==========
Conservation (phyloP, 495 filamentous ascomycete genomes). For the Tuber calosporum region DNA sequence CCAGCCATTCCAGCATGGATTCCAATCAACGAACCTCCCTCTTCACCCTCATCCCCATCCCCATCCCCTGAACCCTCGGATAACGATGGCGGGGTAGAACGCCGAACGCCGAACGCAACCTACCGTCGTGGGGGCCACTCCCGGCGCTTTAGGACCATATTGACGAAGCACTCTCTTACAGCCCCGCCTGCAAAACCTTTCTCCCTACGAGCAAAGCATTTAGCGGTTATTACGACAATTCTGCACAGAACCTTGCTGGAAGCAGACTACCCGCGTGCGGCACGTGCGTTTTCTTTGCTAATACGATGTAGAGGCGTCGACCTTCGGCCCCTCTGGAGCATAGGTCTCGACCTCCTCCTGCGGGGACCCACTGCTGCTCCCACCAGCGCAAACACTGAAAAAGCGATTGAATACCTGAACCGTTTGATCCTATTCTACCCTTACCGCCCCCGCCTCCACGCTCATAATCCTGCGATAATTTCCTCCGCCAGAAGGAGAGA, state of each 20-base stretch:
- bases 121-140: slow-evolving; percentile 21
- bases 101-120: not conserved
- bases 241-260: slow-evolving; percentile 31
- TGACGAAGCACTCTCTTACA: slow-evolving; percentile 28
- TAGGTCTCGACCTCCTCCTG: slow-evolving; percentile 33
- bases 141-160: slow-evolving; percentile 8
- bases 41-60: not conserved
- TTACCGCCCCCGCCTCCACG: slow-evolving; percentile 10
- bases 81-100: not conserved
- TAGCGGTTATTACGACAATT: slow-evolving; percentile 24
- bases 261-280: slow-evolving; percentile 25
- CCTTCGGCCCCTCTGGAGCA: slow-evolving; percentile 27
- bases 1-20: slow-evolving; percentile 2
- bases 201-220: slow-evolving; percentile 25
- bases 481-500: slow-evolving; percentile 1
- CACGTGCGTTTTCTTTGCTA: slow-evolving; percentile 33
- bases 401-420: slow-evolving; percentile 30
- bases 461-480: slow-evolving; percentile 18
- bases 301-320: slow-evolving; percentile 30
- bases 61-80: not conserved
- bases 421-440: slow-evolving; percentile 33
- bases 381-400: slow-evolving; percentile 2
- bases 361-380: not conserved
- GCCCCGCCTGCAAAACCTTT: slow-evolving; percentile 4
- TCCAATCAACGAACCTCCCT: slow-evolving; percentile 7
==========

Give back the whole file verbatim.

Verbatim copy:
Conservation (phyloP, 495 filamentous ascomycete genomes). For the Tuber calosporum region DNA sequence CCAGCCATTCCAGCATGGATTCCAATCAACGAACCTCCCTCTTCACCCTCATCCCCATCCCCATCCCCTGAACCCTCGGATAACGATGGCGGGGTAGAACGCCGAACGCCGAACGCAACCTACCGTCGTGGGGGCCACTCCCGGCGCTTTAGGACCATATTGACGAAGCACTCTCTTACAGCCCCGCCTGCAAAACCTTTCTCCCTACGAGCAAAGCATTTAGCGGTTATTACGACAATTCTGCACAGAACCTTGCTGGAAGCAGACTACCCGCGTGCGGCACGTGCGTTTTCTTTGCTAATACGATGTAGAGGCGTCGACCTTCGGCCCCTCTGGAGCATAGGTCTCGACCTCCTCCTGCGGGGACCCACTGCTGCTCCCACCAGCGCAAACACTGAAAAAGCGATTGAATACCTGAACCGTTTGATCCTATTCTACCCTTACCGCCCCCGCCTCCACGCTCATAATCCTGCGATAATTTCCTCCGCCAGAAGGAGAGA, state of each 20-base stretch:
- bases 121-140: slow-evolving; percentile 21
- bases 101-120: not conserved
- bases 241-260: slow-evolving; percentile 31
- TGACGAAGCACTCTCTTACA: slow-evolving; percentile 28
- TAGGTCTCGACCTCCTCCTG: slow-evolving; percentile 33
- bases 141-160: slow-evolving; percentile 8
- bases 41-60: not conserved
- TTACCGCCCCCGCCTCCACG: slow-evolving; percentile 10
- bases 81-100: not conserved
- TAGCGGTTATTACGACAATT: slow-evolving; percentile 24
- bases 261-280: slow-evolving; percentile 25
- CCTTCGGCCCCTCTGGAGCA: slow-evolving; percentile 27
- bases 1-20: slow-evolving; percentile 2
- bases 201-220: slow-evolving; percentile 25
- bases 481-500: slow-evolving; percentile 1
- CACGTGCGTTTTCTTTGCTA: slow-evolving; percentile 33
- bases 401-420: slow-evolving; percentile 30
- bases 461-480: slow-evolving; percentile 18
- bases 301-320: slow-evolving; percentile 30
- bases 61-80: not conserved
- bases 421-440: slow-evolving; percentile 33
- bases 381-400: slow-evolving; percentile 2
- bases 361-380: not conserved
- GCCCCGCCTGCAAAACCTTT: slow-evolving; percentile 4
- TCCAATCAACGAACCTCCCT: slow-evolving; percentile 7